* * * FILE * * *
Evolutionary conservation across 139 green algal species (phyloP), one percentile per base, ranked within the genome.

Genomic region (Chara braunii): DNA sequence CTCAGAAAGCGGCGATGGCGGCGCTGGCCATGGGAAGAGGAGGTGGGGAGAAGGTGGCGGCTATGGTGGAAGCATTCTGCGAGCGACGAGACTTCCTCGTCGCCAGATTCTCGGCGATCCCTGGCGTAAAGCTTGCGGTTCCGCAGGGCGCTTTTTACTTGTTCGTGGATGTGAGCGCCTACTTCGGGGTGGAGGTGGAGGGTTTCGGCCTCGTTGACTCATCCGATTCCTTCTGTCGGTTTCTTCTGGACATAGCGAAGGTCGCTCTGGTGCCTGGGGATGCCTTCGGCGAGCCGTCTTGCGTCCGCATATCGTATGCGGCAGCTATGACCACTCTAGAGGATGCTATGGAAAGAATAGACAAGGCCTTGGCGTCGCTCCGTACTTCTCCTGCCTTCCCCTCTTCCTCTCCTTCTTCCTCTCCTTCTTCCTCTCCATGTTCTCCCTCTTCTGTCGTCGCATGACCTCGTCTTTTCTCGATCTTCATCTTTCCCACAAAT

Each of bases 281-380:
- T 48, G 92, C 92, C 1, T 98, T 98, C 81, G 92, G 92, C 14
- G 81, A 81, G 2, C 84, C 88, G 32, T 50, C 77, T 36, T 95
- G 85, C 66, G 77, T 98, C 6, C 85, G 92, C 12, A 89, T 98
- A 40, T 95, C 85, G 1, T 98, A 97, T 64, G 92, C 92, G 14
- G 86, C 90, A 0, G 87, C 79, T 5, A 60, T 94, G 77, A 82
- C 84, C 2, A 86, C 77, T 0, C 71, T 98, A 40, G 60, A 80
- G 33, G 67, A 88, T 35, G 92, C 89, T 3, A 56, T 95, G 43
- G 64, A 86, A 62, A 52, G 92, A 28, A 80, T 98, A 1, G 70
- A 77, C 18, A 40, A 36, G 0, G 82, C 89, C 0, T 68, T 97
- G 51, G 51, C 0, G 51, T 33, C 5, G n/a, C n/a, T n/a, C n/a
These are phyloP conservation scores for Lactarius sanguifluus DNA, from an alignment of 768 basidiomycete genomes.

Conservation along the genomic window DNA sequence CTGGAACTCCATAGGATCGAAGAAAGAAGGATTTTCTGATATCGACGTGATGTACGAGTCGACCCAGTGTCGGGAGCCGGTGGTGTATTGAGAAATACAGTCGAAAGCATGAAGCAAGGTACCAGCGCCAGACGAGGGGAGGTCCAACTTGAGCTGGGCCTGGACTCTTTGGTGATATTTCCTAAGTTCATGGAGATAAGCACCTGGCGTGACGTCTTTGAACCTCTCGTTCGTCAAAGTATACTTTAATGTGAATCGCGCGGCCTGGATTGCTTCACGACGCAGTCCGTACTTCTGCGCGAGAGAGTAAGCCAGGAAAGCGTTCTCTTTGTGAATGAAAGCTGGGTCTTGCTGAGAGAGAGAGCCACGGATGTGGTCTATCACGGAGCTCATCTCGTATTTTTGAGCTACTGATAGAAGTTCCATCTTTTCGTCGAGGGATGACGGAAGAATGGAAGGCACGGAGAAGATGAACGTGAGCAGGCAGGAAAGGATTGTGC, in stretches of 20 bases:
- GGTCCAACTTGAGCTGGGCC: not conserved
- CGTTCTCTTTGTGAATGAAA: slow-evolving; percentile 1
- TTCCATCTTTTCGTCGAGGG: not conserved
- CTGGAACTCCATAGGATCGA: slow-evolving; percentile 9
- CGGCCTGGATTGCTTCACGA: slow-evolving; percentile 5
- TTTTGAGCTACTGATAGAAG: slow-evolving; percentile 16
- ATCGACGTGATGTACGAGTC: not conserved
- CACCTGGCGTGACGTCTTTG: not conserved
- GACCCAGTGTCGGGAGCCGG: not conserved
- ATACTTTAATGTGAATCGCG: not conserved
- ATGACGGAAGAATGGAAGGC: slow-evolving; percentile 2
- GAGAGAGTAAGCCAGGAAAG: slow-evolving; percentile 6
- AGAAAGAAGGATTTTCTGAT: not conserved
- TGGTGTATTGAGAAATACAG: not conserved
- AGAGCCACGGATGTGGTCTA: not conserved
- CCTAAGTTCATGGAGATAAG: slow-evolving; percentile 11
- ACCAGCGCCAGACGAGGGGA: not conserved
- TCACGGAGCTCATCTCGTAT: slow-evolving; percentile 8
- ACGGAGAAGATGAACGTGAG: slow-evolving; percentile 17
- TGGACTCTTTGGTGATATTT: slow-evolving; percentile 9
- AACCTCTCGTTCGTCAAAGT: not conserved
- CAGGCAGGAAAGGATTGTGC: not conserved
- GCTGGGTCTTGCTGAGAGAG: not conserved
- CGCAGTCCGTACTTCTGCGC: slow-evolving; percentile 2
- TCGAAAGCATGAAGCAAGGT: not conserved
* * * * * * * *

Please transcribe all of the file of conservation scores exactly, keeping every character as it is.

Evolutionary conservation across 139 green algal species (phyloP), one percentile per base, ranked within the genome.

Genomic region (Chara braunii): DNA sequence CTCAGAAAGCGGCGATGGCGGCGCTGGCCATGGGAAGAGGAGGTGGGGAGAAGGTGGCGGCTATGGTGGAAGCATTCTGCGAGCGACGAGACTTCCTCGTCGCCAGATTCTCGGCGATCCCTGGCGTAAAGCTTGCGGTTCCGCAGGGCGCTTTTTACTTGTTCGTGGATGTGAGCGCCTACTTCGGGGTGGAGGTGGAGGGTTTCGGCCTCGTTGACTCATCCGATTCCTTCTGTCGGTTTCTTCTGGACATAGCGAAGGTCGCTCTGGTGCCTGGGGATGCCTTCGGCGAGCCGTCTTGCGTCCGCATATCGTATGCGGCAGCTATGACCACTCTAGAGGATGCTATGGAAAGAATAGACAAGGCCTTGGCGTCGCTCCGTACTTCTCCTGCCTTCCCCTCTTCCTCTCCTTCTTCCTCTCCTTCTTCCTCTCCATGTTCTCCCTCTTCTGTCGTCGCATGACCTCGTCTTTTCTCGATCTTCATCTTTCCCACAAAT

Each of bases 281-380:
- T 48, G 92, C 92, C 1, T 98, T 98, C 81, G 92, G 92, C 14
- G 81, A 81, G 2, C 84, C 88, G 32, T 50, C 77, T 36, T 95
- G 85, C 66, G 77, T 98, C 6, C 85, G 92, C 12, A 89, T 98
- A 40, T 95, C 85, G 1, T 98, A 97, T 64, G 92, C 92, G 14
- G 86, C 90, A 0, G 87, C 79, T 5, A 60, T 94, G 77, A 82
- C 84, C 2, A 86, C 77, T 0, C 71, T 98, A 40, G 60, A 80
- G 33, G 67, A 88, T 35, G 92, C 89, T 3, A 56, T 95, G 43
- G 64, A 86, A 62, A 52, G 92, A 28, A 80, T 98, A 1, G 70
- A 77, C 18, A 40, A 36, G 0, G 82, C 89, C 0, T 68, T 97
- G 51, G 51, C 0, G 51, T 33, C 5, G n/a, C n/a, T n/a, C n/a
These are phyloP conservation scores for Lactarius sanguifluus DNA, from an alignment of 768 basidiomycete genomes.

Conservation along the genomic window DNA sequence CTGGAACTCCATAGGATCGAAGAAAGAAGGATTTTCTGATATCGACGTGATGTACGAGTCGACCCAGTGTCGGGAGCCGGTGGTGTATTGAGAAATACAGTCGAAAGCATGAAGCAAGGTACCAGCGCCAGACGAGGGGAGGTCCAACTTGAGCTGGGCCTGGACTCTTTGGTGATATTTCCTAAGTTCATGGAGATAAGCACCTGGCGTGACGTCTTTGAACCTCTCGTTCGTCAAAGTATACTTTAATGTGAATCGCGCGGCCTGGATTGCTTCACGACGCAGTCCGTACTTCTGCGCGAGAGAGTAAGCCAGGAAAGCGTTCTCTTTGTGAATGAAAGCTGGGTCTTGCTGAGAGAGAGAGCCACGGATGTGGTCTATCACGGAGCTCATCTCGTATTTTTGAGCTACTGATAGAAGTTCCATCTTTTCGTCGAGGGATGACGGAAGAATGGAAGGCACGGAGAAGATGAACGTGAGCAGGCAGGAAAGGATTGTGC, in stretches of 20 bases:
- GGTCCAACTTGAGCTGGGCC: not conserved
- CGTTCTCTTTGTGAATGAAA: slow-evolving; percentile 1
- TTCCATCTTTTCGTCGAGGG: not conserved
- CTGGAACTCCATAGGATCGA: slow-evolving; percentile 9
- CGGCCTGGATTGCTTCACGA: slow-evolving; percentile 5
- TTTTGAGCTACTGATAGAAG: slow-evolving; percentile 16
- ATCGACGTGATGTACGAGTC: not conserved
- CACCTGGCGTGACGTCTTTG: not conserved
- GACCCAGTGTCGGGAGCCGG: not conserved
- ATACTTTAATGTGAATCGCG: not conserved
- ATGACGGAAGAATGGAAGGC: slow-evolving; percentile 2
- GAGAGAGTAAGCCAGGAAAG: slow-evolving; percentile 6
- AGAAAGAAGGATTTTCTGAT: not conserved
- TGGTGTATTGAGAAATACAG: not conserved
- AGAGCCACGGATGTGGTCTA: not conserved
- CCTAAGTTCATGGAGATAAG: slow-evolving; percentile 11
- ACCAGCGCCAGACGAGGGGA: not conserved
- TCACGGAGCTCATCTCGTAT: slow-evolving; percentile 8
- ACGGAGAAGATGAACGTGAG: slow-evolving; percentile 17
- TGGACTCTTTGGTGATATTT: slow-evolving; percentile 9
- AACCTCTCGTTCGTCAAAGT: not conserved
- CAGGCAGGAAAGGATTGTGC: not conserved
- GCTGGGTCTTGCTGAGAGAG: not conserved
- CGCAGTCCGTACTTCTGCGC: slow-evolving; percentile 2
- TCGAAAGCATGAAGCAAGGT: not conserved